Quantitative real-time PCR and plasmids and chromatin immunoprecipitation

Total RNA was isolated using TRIzol reagent and miRNeasy Mini Kits (Qiagen) according to the manufacturer’s instructions. RNA concentration and purity were measured using a Nanodrop spectrophotometer (Thermo Fisher Scientific Inc., Germany). The specific RT primers used were: miR-223:5’-GTCGTATCCAGTGCGTGTCGTGGAGTCGGCAATTGCACTGGATACGACAACTCA-3’ and U6:5’-CGCTTCACGAATTTGCGTGTCA-3’. RT was performed using PrimeScript™ RT reagent Kit (Takara, Japan) according to the manufacturer’s instructions. PCR primers used were: miR-223 sense, 5′-CAGAAAGCCCAATTCCATCT-3′ and antisense, 5′-GGGCAAATGGATACCATACC-3′; U6 sense, 5’-CTCGCTTCGGCAGCACA-3’ and antisense, 5’-AACGCTTCACGAATTTGCGT-3’; FBXW7 Forward, 5’-GTCCCGAGAAGCGGTTTGATA-3’; Reverse, 5’-TGCTCAGGCACGTCAGAAAAG-3’; GAPDH sense, 5’-GCACCGTCAAGGCTGAGAAC-3’ and antisense, 5’-TGGTGAAGACGCCAGTGGA-3’. QRT-PCR was performed using SYBR Premix ExTaq (TaKaRa, China) according to the manufacturer’s protocol. GSK3β expression vector plasmid HA-ubiquitin (HA-Ub) plasmid and FBXW7 plasmids were kindly provided by Dr. Zhou (Rutgers University). Chromatin immunoprecipitation was performed as described previously [10].

Luciferase reporter assay

A FBXW7-3’UTR luciferase reporter was created. Briefly, the 3’UTR sequence of FBXW7 predicted to interact with miR-223 was amplified and cloned into the EcoRI and XhoI sites of pGL3-luc vector (Promega, USA). The site-directed mutagenesis of the miR-223 target-site was carried out using Invitrogen (Californlia, USA). The constructs were sequenced and named pGL3-luc-FBXW7/3’-UTR-wt or pGL3-luc-FBXW7/3’-UTR-mut. For reporter assays, PADC cells were cultured in 24-well plates and each transfected with 100 ng of pGL3-luc-FBXW7/3’UTR-wt or pGL3-luc-FBXW7/3’UTR-mut and miR-223 mimics or inhibitor using Lipofectamine 2000 (Invitrogen, USA). 48 hours after transfection, cells were harvested and assayed with Dual-Luciferase Reporter Assay kit (Promega, USA) according to the manufacturer’s instructions.

PDAC patients’ samples

All tissues enrolled in this study were collected from patients undergoing PDAC resection from January 2007 to May 2013 at the Baoan Hospital of Southern Medical University. A total of 60 PDAC specimens, along with 20 normal pancreatic tissue (NPT) specimens, were obtained for immunohistochemistry (IHC) and in situ hybridization (ISH) studies. Hematoxylin-and eosin-stained slides were obtained for each samples. All pathology findings of the specimens were scored by two pathologists who were blinded to the subjects. Ethical approval for the use of human subjects was obtained from the Research Ethics Committee of the Baoan Hospital of of Southern Medical University with the informed consent of patients.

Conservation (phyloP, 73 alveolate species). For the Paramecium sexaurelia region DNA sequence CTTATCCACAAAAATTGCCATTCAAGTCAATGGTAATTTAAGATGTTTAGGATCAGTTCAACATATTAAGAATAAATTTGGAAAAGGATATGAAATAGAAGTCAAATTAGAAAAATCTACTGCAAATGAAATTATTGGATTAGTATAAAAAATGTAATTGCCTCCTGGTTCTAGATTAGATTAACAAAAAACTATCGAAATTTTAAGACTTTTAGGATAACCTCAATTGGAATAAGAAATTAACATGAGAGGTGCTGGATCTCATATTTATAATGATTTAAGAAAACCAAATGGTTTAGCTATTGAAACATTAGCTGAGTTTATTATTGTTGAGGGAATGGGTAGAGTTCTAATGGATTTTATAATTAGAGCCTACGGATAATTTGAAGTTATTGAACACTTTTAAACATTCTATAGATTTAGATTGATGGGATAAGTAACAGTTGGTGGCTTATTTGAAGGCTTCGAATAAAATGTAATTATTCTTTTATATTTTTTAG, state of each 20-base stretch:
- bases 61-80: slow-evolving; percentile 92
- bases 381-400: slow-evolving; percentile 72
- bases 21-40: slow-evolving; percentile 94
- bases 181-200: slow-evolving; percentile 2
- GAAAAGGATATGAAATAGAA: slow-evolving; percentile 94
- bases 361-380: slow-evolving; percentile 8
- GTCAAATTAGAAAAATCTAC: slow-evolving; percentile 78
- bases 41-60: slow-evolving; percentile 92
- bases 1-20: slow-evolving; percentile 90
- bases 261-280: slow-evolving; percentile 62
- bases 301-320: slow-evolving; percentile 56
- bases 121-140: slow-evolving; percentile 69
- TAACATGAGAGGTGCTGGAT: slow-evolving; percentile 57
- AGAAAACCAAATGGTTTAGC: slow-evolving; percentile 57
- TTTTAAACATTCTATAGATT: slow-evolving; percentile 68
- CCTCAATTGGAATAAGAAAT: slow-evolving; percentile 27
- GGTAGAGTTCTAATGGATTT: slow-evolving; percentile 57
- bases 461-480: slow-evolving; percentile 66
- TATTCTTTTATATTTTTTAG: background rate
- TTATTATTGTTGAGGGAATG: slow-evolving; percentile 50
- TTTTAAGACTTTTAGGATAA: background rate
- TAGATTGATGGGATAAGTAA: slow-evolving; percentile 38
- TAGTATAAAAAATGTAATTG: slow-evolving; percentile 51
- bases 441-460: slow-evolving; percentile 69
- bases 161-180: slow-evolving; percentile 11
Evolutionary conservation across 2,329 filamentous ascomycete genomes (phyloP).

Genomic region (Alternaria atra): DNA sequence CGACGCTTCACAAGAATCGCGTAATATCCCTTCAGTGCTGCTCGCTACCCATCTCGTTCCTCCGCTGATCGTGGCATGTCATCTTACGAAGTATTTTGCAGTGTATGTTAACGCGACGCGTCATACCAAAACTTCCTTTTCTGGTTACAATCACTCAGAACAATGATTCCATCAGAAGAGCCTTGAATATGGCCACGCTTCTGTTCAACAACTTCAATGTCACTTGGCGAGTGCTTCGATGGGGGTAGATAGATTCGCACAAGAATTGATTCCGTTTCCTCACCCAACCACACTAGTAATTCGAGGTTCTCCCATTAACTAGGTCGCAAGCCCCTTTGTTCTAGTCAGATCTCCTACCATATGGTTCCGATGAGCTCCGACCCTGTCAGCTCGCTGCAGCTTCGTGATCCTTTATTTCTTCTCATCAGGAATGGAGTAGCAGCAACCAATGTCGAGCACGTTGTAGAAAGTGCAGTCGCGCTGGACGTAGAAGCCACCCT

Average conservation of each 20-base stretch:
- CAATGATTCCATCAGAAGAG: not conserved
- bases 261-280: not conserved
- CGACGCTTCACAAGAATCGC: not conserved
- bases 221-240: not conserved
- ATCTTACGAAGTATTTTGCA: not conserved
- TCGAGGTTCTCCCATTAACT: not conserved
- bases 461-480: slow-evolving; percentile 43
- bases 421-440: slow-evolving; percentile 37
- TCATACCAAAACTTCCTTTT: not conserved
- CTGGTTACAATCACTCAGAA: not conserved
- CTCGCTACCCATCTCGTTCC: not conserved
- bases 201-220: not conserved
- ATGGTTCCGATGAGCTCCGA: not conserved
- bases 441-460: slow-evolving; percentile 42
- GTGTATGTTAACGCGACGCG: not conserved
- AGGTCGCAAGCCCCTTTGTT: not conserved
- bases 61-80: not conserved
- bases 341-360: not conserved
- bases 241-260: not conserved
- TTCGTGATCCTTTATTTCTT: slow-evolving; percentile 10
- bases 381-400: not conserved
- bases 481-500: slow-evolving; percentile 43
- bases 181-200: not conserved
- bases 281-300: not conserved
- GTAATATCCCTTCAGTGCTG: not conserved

In situ hybridization

ISH was performed using antisense oligonucleotide probes for miR-223 (Exiqon, USA), with scrambled-miR (5′-GTGTAACACGTCTATACGCCCA-3′) serving as a negative control. After the sections were deparaffinized, hydrated and deproteinated, prehybridization was performed in hybridization buffer for 2 h in a humidified chamber at 55°C. Hybridization was then performed by applying 20 nm of probe in hybridization buffer to the slides covered with nescofilm overnight at 55°C in a humidified chamber. Hybridized probes were detected by incubation with anti-digoxigenin–alkaline phosphatase conjugate at 37°C for 30 min, followed by substrate 3,3'-diaminobenzidine to develop a brown color. Finally, the cells were counterstained with methyl green for 3–5 min and mounted on slides.

Wound healing and immunohistochemical staining and MTT and colony forming assays.

These assays were performed as described previously [11].

Ubiquitination assay

Indicated cells were transfected with the indicated plasmids. The cells were treated with MG132 for 6 h, harvested, and lysed with RIPA buffer supplemented with 10 mM iodoacetamide (GE Healthcare) and protease inhibitors. Endogenous hnRNPK was immunoprecipitated with 1 μg of anti-hnRNPK polyclonal antibody and immunoblotted with anti-HA or indicated antibodies. Or a 100 μL sample of the in vitro translated FLAG-tagged FBXW7 was purified using Flag beads, and the reconstituted complex was used for in vitro ubiquitination without elution from the Flag beads. 2 μL in vitro translated hnRNPK was incubated in a 30 μL reaction mixture containing 5 mM MgCl2, 0.6 mM DTT, 2 mM ATP, 50 mM Tris·HCl (pH 7.5), 100ng of ubiquitin-activating enzyme E1, 200 ng of ubiquitin-conjugating enzyme UbcH5c, 10 μg of ubiquitin (Calbiochem), and ~2 μg of FBXW7. After incubation at 37°C for 2 h, the reactions were boiled and separated on SDS/PAGE gel.

Flow cytometry